Negotiating With Difficult People
Wednesday - March 16, 2011
There have been a lot of comments recently - here and on the Mainland - about negotiating with difficult people. With so many problems between management and labor, you’d think there would be some scientific way to deal with difficult people.
Well, surprise, there is a lot of research on how to deal with difficult people.
It’s a kind of a process for developing a counterintuitive pattern of responding to these kinds of people. In Hawaii, the natural reaction to aggressive tactics is to strike back, give in or go silent. The problem is, these behaviors do not serve anyone’s cause.
Experts say the solution is to psychologically remove yourself from the interaction and become an observer. I know, easier said than done. But this does create breathing space and gives you time to give a more-reasoned response. Sounds a little thin? Maybe so, but it works. I must admit that, in Hawaii, this is almost an anticipated response, not only at the bargaining table, but at a fender-bender on the highway.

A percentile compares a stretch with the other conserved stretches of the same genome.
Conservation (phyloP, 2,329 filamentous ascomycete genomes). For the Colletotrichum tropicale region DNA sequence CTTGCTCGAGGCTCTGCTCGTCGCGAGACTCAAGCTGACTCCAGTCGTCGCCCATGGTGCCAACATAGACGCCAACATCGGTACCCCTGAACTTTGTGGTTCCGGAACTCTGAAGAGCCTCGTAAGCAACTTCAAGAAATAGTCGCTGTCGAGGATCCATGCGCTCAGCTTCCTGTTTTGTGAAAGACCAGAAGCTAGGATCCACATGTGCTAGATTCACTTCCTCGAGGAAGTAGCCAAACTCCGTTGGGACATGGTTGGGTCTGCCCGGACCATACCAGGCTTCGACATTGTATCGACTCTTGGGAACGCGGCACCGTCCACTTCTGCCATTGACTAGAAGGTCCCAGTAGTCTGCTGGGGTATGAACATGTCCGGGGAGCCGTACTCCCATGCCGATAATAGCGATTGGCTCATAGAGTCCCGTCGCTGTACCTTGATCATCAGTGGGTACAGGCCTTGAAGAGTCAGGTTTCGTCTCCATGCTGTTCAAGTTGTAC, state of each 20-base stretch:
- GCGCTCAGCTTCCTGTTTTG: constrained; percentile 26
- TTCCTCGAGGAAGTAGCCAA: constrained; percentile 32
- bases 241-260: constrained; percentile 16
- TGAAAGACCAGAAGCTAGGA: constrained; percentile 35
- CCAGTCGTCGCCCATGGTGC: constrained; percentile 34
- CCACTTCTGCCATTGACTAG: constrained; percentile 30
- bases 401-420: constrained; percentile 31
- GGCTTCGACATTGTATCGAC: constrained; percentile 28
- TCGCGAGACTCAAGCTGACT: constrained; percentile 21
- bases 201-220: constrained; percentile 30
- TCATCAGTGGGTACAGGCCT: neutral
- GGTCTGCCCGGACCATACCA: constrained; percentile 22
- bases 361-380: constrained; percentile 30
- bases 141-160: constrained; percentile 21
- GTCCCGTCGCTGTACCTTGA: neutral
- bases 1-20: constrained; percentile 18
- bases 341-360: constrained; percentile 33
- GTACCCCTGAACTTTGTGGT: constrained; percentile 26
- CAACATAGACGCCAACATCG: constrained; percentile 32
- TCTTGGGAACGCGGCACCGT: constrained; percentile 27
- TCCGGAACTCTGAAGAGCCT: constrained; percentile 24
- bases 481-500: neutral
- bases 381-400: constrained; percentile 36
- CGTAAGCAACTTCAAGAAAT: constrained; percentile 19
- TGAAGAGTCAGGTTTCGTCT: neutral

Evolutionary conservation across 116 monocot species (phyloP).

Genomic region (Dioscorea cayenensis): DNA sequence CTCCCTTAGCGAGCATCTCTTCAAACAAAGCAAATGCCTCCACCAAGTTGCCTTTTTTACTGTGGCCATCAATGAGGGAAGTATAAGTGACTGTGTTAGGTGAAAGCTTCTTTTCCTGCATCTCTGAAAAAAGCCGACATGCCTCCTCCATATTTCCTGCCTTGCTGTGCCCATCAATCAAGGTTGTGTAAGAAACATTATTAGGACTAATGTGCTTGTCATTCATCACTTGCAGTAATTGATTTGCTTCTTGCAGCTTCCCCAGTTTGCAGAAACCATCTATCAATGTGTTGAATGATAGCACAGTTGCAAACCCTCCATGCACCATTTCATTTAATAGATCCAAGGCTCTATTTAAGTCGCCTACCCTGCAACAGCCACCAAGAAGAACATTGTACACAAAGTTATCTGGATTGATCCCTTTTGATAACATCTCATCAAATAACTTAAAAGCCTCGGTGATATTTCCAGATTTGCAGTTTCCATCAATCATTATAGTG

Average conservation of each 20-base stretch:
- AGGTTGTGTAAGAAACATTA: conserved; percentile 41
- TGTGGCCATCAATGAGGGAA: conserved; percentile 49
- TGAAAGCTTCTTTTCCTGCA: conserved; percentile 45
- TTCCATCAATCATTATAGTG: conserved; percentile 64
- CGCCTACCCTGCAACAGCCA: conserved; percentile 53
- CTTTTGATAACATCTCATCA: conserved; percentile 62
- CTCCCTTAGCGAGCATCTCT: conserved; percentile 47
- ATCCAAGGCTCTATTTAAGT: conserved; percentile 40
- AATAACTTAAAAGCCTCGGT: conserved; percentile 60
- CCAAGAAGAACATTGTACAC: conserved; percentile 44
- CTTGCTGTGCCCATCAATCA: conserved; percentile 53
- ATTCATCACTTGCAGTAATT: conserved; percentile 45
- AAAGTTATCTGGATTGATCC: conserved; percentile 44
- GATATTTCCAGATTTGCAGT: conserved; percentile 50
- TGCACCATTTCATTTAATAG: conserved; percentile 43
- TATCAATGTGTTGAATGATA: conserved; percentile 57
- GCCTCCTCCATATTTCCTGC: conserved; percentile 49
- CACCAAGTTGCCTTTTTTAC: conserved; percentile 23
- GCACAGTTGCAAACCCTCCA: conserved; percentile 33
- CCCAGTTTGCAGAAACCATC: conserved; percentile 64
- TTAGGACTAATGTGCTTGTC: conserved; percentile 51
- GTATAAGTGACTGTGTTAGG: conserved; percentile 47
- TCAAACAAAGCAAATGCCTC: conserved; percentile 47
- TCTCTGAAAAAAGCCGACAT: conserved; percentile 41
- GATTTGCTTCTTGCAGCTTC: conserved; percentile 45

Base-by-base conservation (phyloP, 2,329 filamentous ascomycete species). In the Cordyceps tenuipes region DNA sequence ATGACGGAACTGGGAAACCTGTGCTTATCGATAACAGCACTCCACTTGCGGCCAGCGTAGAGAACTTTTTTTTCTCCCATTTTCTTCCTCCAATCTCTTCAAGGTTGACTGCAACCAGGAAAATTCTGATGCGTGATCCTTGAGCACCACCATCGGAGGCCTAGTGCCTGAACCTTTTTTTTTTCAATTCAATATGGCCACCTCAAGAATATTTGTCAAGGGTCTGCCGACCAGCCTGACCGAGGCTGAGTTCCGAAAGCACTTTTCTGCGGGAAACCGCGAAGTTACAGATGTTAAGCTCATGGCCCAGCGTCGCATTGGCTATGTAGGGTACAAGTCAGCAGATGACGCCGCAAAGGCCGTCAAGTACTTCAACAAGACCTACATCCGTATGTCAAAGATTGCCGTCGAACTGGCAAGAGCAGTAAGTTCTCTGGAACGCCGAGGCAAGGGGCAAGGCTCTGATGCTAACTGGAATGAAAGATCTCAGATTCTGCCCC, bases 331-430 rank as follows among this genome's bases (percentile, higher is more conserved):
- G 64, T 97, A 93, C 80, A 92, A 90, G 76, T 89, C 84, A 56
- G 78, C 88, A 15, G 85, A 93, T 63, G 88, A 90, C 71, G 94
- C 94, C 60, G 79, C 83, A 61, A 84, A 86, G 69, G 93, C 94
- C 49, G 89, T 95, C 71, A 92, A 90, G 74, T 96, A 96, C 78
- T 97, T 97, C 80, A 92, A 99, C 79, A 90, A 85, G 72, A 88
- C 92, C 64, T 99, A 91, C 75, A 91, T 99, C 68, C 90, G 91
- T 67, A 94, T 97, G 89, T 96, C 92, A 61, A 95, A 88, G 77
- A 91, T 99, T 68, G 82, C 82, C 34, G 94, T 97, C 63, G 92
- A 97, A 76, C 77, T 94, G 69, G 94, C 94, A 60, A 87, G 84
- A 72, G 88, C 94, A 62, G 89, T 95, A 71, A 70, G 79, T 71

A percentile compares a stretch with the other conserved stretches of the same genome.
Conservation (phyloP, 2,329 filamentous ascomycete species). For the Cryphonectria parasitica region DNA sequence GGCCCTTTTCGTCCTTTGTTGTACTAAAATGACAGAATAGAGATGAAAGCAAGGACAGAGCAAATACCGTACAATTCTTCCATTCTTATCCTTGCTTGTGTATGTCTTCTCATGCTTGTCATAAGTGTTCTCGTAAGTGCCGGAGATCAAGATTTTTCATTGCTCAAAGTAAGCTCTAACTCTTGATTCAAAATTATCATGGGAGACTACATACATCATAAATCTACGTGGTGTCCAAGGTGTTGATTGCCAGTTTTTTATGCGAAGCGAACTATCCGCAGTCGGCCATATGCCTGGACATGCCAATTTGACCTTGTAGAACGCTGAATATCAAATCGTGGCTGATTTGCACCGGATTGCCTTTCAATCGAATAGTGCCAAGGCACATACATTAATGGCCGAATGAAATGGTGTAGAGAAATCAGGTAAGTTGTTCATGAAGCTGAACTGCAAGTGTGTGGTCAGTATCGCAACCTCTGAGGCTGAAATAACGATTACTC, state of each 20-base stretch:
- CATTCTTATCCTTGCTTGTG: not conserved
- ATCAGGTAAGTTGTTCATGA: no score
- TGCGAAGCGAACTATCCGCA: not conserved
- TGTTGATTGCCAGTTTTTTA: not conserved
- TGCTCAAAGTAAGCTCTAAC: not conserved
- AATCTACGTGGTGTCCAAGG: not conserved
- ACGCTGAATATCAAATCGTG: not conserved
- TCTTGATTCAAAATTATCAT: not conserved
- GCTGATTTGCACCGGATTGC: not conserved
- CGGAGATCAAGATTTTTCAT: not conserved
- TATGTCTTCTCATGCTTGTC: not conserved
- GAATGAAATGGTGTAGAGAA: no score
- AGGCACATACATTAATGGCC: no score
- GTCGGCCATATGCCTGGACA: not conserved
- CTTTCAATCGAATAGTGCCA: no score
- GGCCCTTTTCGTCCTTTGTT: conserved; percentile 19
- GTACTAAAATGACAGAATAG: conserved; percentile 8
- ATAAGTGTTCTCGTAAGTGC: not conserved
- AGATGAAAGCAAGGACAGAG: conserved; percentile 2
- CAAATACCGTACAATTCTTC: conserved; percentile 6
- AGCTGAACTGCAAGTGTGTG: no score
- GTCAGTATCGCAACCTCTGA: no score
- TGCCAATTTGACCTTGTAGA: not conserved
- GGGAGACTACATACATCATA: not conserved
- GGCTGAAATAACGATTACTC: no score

There is no question that negative and attacking behaviors tend to breed more of the same from the other party. Something else happens as tensions heighten - the exchanges tend to escalate. The challenge is to act counterintuitively, which means to deflect or sidestep the other person’s negative behavior through positive, constructive communication.
I can’t tell you how to do it, but I guarantee you it starts with active listening. People born and raised in Hawaii, those who have never left the Islands, will very seldom acknowledge the other party’s points, without necessarily conceding their truth for subsequent agreement. Have you ever heard the saying, “Give a devil authority and you’ll have a saint”? It works, especially if you ask open-ended questions like “No kidding, really?”
Another thing is to make it hard to say no. The trick here is to help the other party think about the consequences of not reaching an agreement with you. Some of this is simplistic, but it works.
As you watch all the conversations going on about budget deficits and who should shoulder the blame, it’s better to approach the conversation with an active strategy for dealing with difficult people.
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